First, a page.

• Beetle rearing – Get involved in rearing purple loosestrife eating-beetles by contacting the DNR’s Brock Woods at brock.woods@wisconsin.gov or (608) 221-6349.
  • Invasive roll call – Find more information about Wisconsin’s invasive plants at dnr.wi.gov/invasives/plants.asp and ipaw.org/information.aspx.
Wetland_Phragmites_WIDNR

Non-native Phragmites ~courtesy DNR

Wetland_ReedCanaryGrass_UWSP_ChristopherNoll1

Close-up of Reed canary grass ~courtesy UW-Stevens Point and Christopher Noll


Aquatic invaders come in small packages, too

May 1, 2010

By Jennifer Yauck

Graduate student Paul Engevold rinses down a sampling net to capture waterfleas and other plankton from Lake Michigan in a collection cup. ~photo John Karl, Wisconsin Sea Grant

Graduate student Paul Engevold rinses down a sampling net to capture waterfleas and other plankton from Lake Michigan in a collection cup. ~photo John Karl, Wisconsin Sea Grant

Of the roughly 200 non-native animal and plant species that have established themselves in the Great Lakes since the 1800s, the ones that most grab our attention are often relatively large. There’s the sea lamprey. The alewife. The zebra mussel and quagga mussel. And now-not yet established, but knocking on Lake Michigan’s door-the really large Asian carp.

But small, less visible non-native species also invade the Great Lakes. And, despite their size, some have the potential to impact the lakes’ ecosystems in a big way.

UW-Milwaukee (UWM) researchers have been studying two such tiny invaders-zooplankton known as the spiny waterflea and the fishhook waterflea-to better understand their effects on Lake Michigan’s food web. Named for their barbed and hooked tails, respectively, adult spiny and fishhook waterfleas measure between just a quarter-inch and half-inch long, with their thin tails accounting for most of that length.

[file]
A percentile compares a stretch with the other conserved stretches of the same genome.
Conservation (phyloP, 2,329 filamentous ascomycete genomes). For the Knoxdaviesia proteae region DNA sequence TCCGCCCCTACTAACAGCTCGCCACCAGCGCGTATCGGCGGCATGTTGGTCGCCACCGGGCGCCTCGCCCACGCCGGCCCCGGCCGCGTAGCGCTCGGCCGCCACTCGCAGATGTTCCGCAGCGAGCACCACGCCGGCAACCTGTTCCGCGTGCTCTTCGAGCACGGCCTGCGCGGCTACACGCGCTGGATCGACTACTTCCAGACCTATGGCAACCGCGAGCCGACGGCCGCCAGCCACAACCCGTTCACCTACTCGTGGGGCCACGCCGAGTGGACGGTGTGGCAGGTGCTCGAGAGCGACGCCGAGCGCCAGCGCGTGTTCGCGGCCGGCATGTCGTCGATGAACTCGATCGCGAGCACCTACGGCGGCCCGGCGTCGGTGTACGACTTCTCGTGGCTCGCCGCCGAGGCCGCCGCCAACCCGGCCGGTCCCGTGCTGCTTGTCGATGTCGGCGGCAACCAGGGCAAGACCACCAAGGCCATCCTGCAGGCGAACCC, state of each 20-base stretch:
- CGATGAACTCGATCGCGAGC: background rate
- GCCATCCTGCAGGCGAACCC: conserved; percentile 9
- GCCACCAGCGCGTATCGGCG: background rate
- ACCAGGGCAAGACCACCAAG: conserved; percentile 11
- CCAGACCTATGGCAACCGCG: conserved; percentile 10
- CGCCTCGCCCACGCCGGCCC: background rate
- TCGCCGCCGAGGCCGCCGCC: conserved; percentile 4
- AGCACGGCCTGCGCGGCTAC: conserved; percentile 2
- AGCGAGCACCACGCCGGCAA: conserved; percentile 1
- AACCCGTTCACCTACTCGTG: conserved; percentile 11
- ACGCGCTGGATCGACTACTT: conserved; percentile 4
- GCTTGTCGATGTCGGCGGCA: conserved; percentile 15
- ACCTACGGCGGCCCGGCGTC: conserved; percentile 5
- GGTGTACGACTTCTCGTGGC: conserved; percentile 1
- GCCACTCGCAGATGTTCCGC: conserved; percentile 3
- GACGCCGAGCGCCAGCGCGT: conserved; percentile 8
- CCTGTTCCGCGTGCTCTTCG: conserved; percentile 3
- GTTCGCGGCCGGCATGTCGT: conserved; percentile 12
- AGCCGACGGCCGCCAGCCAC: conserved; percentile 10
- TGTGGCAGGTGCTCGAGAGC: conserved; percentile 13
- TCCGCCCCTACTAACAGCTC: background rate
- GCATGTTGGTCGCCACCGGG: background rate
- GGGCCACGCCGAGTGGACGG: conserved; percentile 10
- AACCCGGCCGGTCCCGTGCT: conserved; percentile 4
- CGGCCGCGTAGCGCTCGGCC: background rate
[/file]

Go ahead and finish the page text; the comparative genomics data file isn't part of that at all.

The two invaders are native to seas near the Europe-Asia border and were likely transported to the Great Lakes in the ballast water of ships. The spiny waterflea was first spotted in Lake Michigan in the late 1980s; the fishhook waterflea in the late 1990s. Both are found in all of the Great Lakes to varying degrees, and the spiny waterflea is also found in some inland waters. They are especially abundant in Lake Erie, where they cause trouble for fishermen by collecting on lines and nets in gelatinous globs.

Carnivorous Invaders

“One reason we’re interested in them is because they’re big-time carnivores,” said John Berges, associate professor in UWM’s Biological Sciences Department. Berges is collaborating with project leader Craig Sandgren, associate professor and chair of the department, on the research.

In particular, the waterfleas eat other tiny zooplankton-and that can have an impact up the food web by reducing the amount of food available for young, zooplankton-eating fish. Adding insult to injury, the waterfleas themselves don’t make good meals for young fish because their tails make them hard to digest. “It’s like the nice, grassy pasture was replaced with bramble,” Berges said.